PUNTA CANA – The second day of Kaspersky Lab’s Security Analysts Summit was organized into three tracks, which were great for the conference attendees, but also means this article will necessarily overlook some very important topics and fail to give attention to some very worthy presenters. That said, here are the consumer-oriented highlights:
The day opened with “After Zeus Banking Malware,” a briefing on the future of banking malware by Sergey Golovanov, a malware expert on Kaspersky’s Global Research and Analysis Team. For years, the Zeus trojan has been the gold standard among banking malware. In many respects it remains so. For sure, there have been other threats, but each has paled in comparison to Zeus in terms of longevity and distribution and – ultimately – effectiveness. This, Golovanov claims, may be about to change. Attackers are developing new ways to steal user banking credentials and trojans like Carberp 2.0, Neverquest, Lurk, and Shiz may emerge to dethrone Zeus.
At the very same time in the very next room, Twitter’s Charlie Miller and IOActive’s Chris Valasek presented their well-known car-hacking demonstration. It was – as always – a wonderful briefing, but we’ve covered it here thoroughly. The only really new element to their demo was the suggestion that antivirus-style detection could pick up on anomalies in the network communication between onboard computers. The traffic traveling along these onboard networks is actually very predictable, the researchers said. In fact, in order to make their hacked cars do anything at all, the researchers had to flood them with more data packets than any normal car would send. Thus, picking up on variations from the norm and blocking them could potentially provide a robust defense against car hacking attempts in the future. For more on that you can listen to this brief podcast with Miller and Valasek or read this more thorough article posted by our friends at Threatpost.
Kaspersky Lab’s security experts Fabio Assolini and Santiago Pontiroli briefed their audience on a banking scheme so transcendent that is actually steals money from offline users. The duo explained that one of the most popular ways for business and individuals to pay bills in Brazil is with “Boletos.” These are apparently special invoice documents issued by banks and businesses that are used not only to pay bills but also more broadly to pay for goods and services. With a little hacking and a lot of social engineering, Brazilian cybercriminals are finding ways of mimicking the barcodes and other unique identifiers that tie one Boleto to one individual or bank account. Once they have these Boletos, which they can simply print, they can then transfer money out of their victim’s accounts and into their own. In reality, this sort of attack – which of course affects on and offline consumers alike – is as similar to centuries-old forgery attacks as it is to any modern, online bank account theft. It’s also similar to tax return scams that crop up this time of year in the United States.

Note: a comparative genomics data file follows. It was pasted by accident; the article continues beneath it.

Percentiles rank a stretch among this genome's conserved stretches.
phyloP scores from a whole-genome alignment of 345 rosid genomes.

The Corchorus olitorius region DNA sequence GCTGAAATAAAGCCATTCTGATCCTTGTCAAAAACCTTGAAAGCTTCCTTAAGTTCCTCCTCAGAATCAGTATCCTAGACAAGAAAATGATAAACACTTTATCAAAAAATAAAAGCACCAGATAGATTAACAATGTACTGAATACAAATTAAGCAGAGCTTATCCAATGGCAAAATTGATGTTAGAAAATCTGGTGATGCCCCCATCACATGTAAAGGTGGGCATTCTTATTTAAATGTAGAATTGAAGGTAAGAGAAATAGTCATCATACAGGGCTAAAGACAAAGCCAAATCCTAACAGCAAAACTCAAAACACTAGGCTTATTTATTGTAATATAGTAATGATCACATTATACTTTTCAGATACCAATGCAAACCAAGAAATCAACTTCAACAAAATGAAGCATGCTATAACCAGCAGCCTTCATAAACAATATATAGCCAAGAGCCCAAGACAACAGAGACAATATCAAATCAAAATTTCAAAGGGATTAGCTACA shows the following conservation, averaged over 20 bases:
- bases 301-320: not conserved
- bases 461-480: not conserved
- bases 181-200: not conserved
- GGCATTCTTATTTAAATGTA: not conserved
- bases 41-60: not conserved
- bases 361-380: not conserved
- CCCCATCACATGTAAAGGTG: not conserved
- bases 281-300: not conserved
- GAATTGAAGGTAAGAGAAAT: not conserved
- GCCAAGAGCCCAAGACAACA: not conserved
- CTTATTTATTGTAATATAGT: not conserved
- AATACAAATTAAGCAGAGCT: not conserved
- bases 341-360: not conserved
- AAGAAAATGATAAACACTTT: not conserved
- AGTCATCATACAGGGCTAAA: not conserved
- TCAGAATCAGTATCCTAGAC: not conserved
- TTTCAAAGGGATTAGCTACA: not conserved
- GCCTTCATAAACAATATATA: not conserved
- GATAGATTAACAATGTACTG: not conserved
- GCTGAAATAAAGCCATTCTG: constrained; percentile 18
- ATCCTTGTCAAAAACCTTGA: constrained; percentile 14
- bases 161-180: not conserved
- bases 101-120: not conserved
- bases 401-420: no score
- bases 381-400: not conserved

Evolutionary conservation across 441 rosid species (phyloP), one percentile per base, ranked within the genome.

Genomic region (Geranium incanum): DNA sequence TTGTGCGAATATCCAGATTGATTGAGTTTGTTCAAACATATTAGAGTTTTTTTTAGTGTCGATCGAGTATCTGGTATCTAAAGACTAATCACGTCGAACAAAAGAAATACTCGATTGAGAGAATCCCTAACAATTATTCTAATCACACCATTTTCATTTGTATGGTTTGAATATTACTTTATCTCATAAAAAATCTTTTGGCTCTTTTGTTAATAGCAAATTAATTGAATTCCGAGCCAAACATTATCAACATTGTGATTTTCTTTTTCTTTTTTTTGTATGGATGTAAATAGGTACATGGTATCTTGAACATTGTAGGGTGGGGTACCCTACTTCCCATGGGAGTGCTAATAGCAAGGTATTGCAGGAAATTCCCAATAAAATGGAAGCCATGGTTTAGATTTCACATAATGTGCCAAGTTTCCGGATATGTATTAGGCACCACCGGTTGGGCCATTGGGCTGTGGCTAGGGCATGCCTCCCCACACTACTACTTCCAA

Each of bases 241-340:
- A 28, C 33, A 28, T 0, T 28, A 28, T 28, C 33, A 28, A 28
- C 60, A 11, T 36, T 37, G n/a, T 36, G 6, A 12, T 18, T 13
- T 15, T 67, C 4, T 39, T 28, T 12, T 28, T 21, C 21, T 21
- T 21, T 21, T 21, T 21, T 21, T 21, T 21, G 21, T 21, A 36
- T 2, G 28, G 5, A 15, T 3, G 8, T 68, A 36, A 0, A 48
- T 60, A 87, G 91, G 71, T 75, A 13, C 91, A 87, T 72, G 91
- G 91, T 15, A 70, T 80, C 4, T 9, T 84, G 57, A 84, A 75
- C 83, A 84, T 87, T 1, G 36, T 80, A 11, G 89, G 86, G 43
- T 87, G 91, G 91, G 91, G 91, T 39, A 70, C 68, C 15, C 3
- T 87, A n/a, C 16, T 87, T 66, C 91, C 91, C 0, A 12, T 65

Billy Rios, the director of vulnerability research and threat intelligence at Qualys, demonstrated that he could inject code into and mimic the information output by some of the most iconic airport security systems, essentially spoofing the systems used by the Transportation Security Agency and other airport protectors to detect prohibited items. He described the exploits as embarrassingly simple. We have a full report on this research coming soon, and we will provide a link here just as soon as it is published.
Golovanov then returned to the stage with Kaspersky Lab virus analyst Kirill Kruglov. They gave a demonstration on just how vulnerable cash machines and point-of-sale terminals are to attack. The central problem with these devices, the pair explained, is that beneath the plastic casing and PIN pads are old, out of date, and often un-patched operating systems. The primary culprit is – as always – Windows XP, for which there are an uncountable number of known and exploitable vulnerabilities. Tillman Werner of CrowdStroke took this to the next level in his talk, saying that attackers have turned ATM robbing into a multi-million dollar business with a combination of specially crafted malware and insider knowledge.
Rios returned to the stage as well with his colleague Terry McCorkle. The pair’s presentation, “Owning Buildings for Fun and Profit,” was a nearly perfect microcosm for the entire critical infrastructure (in)security track, demonstrating just exactly how digital vulnerabilities can be exploited to cause real-world damage. More specifically, the Qualys researchers showed that physical building security systems and other endpoint machines can be owned and used to manipulate video surveillance and access control systems (read: door locks) and even to cause damage to industrial equipment.